The opinion of the court was delivered by: KRAFT
The claims here involved arose from a collision on February 4, 1957, about 1:16 A.M. between the S. S. Waltham Victory and libellant's wrecked and beached carfloat off the southwest end of Petty Island, in the Delware River, in the Port of Philadelphia.
On December 15, 1959, we ordered that the issues of liability be severed from the issues of damages, and that the liability issues be first tried. The action was so tried, and from the pleadings and the evidence, in which there was little conflict, we make the following
1. At all times material hereto, Reading Company, libellant and cross-respondent, (hereinafter called Reading) owned, operated and controlled Carfloat No. 23, an undocumented, unmanned and unpowered three-track carfloat of steel construction, 250 feet long, 39 feet beam and 9 feet 6 inches deep, which was used for transportation of railway cars in and around the Port of Philadelphia.
2. On January 26, 1957, the carfloat, while under tow in the Delaware River near Port Richmond, fully loaded with 13 full hopper cars of coal and 1 cement car, collided with a vessel not here involved, and was subsequently beached by Reading's tug 'Schuylkill' off the lower or southwest end of Petty Island to prevent her from sinking.
3. The bow compartments of the carfloat were flooded as a result of the collision, and she was beached stern to the shore with the bow extending out at right angles from the shore toward the dredged channel.
4. The manager of Reading's Port Richmond Terminal made arrangements with Merritt-Chapman & Scott Corporation, impleaded respondent and cross-respondent, (hereinafter called Merritt-Chapman) for the removal of the hopper cars and salvage of the carfloat. It was agreed that Merritt-Chapman should perform its work entirely on a straight time basis between 8 A.M. and 5 P.M., Mondays through Fridays, without overtime cost to Reading, and would be paid on a daily rate of hire basis. Reading undertook the removal of the coal from the cars.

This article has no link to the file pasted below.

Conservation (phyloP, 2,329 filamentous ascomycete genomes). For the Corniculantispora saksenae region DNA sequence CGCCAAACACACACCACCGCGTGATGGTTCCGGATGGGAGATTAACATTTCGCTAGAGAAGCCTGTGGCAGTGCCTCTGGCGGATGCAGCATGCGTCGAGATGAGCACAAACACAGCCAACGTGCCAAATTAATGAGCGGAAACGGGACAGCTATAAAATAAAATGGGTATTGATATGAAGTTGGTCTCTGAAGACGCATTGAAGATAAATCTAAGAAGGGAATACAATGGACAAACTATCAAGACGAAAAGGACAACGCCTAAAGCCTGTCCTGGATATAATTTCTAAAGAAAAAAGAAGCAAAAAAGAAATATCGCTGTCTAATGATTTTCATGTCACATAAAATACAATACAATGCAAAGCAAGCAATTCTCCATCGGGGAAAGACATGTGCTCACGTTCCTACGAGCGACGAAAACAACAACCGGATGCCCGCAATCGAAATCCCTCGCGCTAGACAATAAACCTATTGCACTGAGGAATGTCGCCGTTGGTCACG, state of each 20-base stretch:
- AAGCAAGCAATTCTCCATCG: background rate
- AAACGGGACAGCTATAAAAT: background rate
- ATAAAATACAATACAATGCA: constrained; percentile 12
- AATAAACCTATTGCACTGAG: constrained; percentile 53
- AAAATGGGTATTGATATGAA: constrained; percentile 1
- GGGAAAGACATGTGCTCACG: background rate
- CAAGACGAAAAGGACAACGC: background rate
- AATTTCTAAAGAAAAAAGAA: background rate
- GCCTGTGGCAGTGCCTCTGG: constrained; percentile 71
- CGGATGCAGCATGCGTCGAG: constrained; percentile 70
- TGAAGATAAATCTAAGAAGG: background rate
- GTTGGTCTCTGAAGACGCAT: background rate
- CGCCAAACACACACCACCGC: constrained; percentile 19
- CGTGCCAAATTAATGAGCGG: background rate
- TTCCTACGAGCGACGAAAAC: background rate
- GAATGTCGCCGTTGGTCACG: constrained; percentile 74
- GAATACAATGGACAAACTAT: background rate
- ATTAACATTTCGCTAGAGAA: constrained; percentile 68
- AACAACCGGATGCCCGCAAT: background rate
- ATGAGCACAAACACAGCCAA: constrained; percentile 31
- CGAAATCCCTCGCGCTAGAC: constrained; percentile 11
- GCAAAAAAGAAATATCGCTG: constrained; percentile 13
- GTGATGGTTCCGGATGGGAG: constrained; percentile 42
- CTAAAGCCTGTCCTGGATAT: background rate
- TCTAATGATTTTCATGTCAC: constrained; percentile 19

5. The arrangements between Reading and Merritt-Chapman made no express provision for the lighting or marking of the beached carfloat during the salvage operations.
6. Salvage operations began with the arrival of Merritt-Chapman's derrick barge 'Commerce' on Saturday, January 26, 1957. They were conducted each working day thereafter until Friday, February 1, 1957, when they were suspended for the week-end with the intention of resuming operations on Monday morning, February 4, 1957.
7. During the period from Saturday, January 26, 1957, to Friday, February 1, 1957, the derrick barge Commerce remained moored to the starboard side of the carfloat both day and night, except on Wednesday night, January 30, 1957, when she was removed, to return the following morning. Actual operations were carried on only by day, but during each night at the salvage site the Commerce was illuminated and a watchman remained aboard. On the evening of February 1, Merritt-Chapman removed its dredge for the weekend, leaving the beached carfloat without lights.
8. At all times material hereto, pope & Talbot, Inc., respondent and cross-libellant, was the owner pro hac vice and operator of the S. S. Waltham Victory, a turbine-propelled ship of 7,635 gross tons, 439.1 feet long and 62.1 feet beam.
9. The S. S. Waltham Victory, with a draft of 13 feet forward and 11 feet 8 inches aft, was on a voyage from Providence, Rhode Island, to Pier H, Port Richmond, Philadelphia. The vessel was being navigated by Captain Bamforth, an experienced, qualified and licensed coastal pilot. When the Waltham Victory passed under the Benjamin Franklin Bridge at 12:42 A.M., February 4, 1957, about a mile below the place of its subsequent collision with Reading's sunken carfloat, it was in the middle of the dredged channel. From this point to the place of collision, there were no buoys to mark the edge of the dredged channel.
10. Reading's wrecked, unlighted carfloat was first sighted by Pilot Bamforth and Captain Petterson, bearing slightly on the starboard bow of the Waltham Victory when it was about half a ship length off. The lookout sighted it only at the instant of the collision. in an effort to avoid the partially submerged wreck, the pilot ordered hard left and full ahead to swing the bow clear, but before the orders could be executed the Waltham Victory collided with the offshore end of the submerged carfloat and the railroad cars upon it.
11. The Waltham Victory was then put full astern and came free of the wreck, but the flood tide pushed the vessel to the right toward Petty Island where she rested against the bank until the flood tide gave her enough water to float free.
12. The collision occurred at a point about 175 to 200 yards eastwardly from the easterly edge of the dredged channel and where the water was of sufficient depth for the Waltham Victory to navigate. At the time of the collision, 1:16 A.M., the ...